Excerpted with permission from Coaching the Coach: Stories and Practical Tips for Transforming lives, by renowned author and life coach Georgia Shaffer. Want to read more? Click here to purchase!
Lisa Gomez Osborn
Whenever two or three of you come together in my name, I am there with you
Matthew 18:20, CEV
I’ll never forget my first coaching session with Jennifer; it was a complete disaster. At least, that’s what it felt like at the time. Jennifer, a tall, blonde, twenty-four-year-old woman, came for coaching after I had been professionally coaching for about two years. Our first session was one of the most awkward ones I have ever experienced.
Jennifer’s personality emanated an unusual standoffishness, with almost a disdain for me. I found that perplexing and intimidating. Unfortunately, I began doing everything wrong. I tried to get her approval. I tried to get her to laugh. Nothing. Finally, out of ideas, I asked her why she had come to see me, which is what I should have asked her when she first sat down.
Unbelievably, she shrugged her shoulders, and said she didn’t really know.
Okay, I thought, this is going to be the longest hour of my life! Determined to do a good job, I sat up straighter, put on my best “attentive coach” countenance and asked her the question I always ask whenever I’m completely baffled: “Will you tell me a little about yourself.”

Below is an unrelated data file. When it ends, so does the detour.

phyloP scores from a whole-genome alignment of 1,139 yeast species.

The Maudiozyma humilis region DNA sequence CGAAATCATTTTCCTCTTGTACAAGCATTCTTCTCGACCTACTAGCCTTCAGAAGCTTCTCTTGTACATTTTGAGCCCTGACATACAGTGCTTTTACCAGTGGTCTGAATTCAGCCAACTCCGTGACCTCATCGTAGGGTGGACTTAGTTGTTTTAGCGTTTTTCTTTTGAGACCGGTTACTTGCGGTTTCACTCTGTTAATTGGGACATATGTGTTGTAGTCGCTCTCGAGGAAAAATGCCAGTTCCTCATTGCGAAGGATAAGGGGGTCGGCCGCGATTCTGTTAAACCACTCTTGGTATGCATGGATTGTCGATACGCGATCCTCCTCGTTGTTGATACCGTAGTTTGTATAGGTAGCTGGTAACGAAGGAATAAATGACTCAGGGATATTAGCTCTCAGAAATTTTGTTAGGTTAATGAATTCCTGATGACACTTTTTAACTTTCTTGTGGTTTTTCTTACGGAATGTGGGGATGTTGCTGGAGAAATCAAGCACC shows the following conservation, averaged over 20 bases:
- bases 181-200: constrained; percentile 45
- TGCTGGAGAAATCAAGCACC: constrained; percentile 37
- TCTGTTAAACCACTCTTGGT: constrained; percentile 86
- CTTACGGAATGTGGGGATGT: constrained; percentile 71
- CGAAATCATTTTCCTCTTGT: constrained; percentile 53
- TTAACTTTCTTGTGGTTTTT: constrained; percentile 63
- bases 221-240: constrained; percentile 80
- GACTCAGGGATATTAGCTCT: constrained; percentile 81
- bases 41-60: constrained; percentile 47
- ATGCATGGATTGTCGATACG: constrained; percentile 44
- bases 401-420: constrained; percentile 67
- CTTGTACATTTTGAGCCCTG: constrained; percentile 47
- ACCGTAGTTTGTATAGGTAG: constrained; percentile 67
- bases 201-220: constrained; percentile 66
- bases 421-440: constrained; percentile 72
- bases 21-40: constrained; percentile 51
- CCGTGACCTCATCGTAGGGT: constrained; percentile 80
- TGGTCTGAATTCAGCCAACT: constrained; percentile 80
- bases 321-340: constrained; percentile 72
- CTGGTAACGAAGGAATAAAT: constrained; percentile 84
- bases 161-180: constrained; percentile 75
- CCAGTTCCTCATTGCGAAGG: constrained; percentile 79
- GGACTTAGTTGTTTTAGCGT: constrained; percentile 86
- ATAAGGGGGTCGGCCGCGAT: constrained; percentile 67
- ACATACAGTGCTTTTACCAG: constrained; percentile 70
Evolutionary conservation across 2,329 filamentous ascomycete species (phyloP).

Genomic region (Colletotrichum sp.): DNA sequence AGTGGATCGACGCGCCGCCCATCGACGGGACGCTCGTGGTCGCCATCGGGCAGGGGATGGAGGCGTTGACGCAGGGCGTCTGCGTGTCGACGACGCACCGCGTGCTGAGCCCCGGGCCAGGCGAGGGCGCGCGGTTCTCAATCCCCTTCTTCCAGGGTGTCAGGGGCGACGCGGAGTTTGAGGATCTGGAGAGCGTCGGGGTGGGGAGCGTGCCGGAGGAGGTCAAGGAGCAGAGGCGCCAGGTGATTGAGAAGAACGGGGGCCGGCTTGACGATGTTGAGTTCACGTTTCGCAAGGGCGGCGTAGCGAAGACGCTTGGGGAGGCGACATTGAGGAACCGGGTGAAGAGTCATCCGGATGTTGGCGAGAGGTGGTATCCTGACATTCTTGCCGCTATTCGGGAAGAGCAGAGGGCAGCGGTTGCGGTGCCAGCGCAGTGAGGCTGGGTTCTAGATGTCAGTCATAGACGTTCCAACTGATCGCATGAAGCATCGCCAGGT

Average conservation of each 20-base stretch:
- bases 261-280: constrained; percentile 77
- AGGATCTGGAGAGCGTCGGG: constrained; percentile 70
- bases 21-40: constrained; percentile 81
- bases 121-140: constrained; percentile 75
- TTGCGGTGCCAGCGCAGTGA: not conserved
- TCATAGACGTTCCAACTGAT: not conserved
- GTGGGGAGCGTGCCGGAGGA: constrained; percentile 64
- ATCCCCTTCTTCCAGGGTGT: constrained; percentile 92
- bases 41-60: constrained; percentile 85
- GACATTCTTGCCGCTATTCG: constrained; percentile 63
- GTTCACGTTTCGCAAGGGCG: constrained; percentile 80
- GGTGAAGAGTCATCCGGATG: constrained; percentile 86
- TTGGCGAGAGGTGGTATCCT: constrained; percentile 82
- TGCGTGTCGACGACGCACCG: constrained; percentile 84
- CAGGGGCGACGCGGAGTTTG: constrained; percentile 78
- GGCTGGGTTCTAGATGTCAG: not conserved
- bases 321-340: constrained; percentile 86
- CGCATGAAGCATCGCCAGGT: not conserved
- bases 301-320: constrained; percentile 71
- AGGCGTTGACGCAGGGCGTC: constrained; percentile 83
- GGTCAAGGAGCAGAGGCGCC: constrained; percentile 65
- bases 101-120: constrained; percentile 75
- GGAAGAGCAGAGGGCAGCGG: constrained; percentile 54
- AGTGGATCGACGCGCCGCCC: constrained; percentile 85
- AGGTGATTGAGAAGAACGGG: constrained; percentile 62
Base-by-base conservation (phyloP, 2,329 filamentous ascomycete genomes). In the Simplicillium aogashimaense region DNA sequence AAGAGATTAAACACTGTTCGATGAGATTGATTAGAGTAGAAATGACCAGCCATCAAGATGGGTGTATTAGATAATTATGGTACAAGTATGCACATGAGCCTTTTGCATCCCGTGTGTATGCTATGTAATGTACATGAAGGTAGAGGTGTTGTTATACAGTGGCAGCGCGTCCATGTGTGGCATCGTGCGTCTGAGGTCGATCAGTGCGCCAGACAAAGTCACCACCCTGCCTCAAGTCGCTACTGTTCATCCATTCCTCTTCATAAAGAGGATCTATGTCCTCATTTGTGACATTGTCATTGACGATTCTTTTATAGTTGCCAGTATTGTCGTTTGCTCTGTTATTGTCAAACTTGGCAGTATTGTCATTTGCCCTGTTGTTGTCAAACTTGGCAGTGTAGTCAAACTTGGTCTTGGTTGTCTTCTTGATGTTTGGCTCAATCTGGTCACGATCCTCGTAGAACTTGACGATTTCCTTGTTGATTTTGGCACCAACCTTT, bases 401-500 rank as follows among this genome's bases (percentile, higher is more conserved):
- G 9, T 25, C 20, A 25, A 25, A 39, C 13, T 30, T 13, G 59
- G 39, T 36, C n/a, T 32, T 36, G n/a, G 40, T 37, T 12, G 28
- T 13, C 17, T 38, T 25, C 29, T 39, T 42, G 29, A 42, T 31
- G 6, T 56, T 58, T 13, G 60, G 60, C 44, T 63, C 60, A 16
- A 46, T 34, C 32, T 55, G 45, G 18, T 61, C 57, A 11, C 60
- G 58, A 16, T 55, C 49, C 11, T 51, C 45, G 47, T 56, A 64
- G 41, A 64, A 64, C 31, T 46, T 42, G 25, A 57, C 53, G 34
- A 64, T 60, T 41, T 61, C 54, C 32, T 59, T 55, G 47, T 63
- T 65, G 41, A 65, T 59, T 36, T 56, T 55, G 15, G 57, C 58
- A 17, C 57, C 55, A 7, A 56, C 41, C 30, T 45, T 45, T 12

Normally, people are good at talking about themselves, but not Jennifer. She frowned. “There’s not really much to tell.”
Fortunately, she continued.
She told me she was a hair stylist, had flunked out of college, and now she was miserable.
At my request for more information, she said she had attended a private Catholic high school and had earned a full art scholarship to a private university. There, she explained, she was too anxious at being rebuffed by her professors to approach them when she began having academic problems and had, instead, opted to stop attending classes. Eventually she flunked her first-year courses, and her scholarship was retracted.
She then moved back home with her mom and her mom’s boyfriend, whom she said she detested. To make matters worse, she stated that she wanted to bring her mom in for our next session for relationship and communication coaching.
That revelation was a shock. I had been hoping that this session would be our first and last. Surprisingly, she made a second appointment.
“Oh, by the way,” I said as she was leaving, “here’s a book on setting boundaries in relationships that you might want to read before our next session.”
Our second appointment was nearly as bad as our first. Before I could even say hello, she pulled the book that I had given her out of her bag and tossed it onto my desk. “I read the whole thing in one evening and didn’t learn a thing!” she said.
Oh dear, I thought. I felt like an idiot and wondered if I was intellectually inferior because I hadn’t been able to read that book in one night.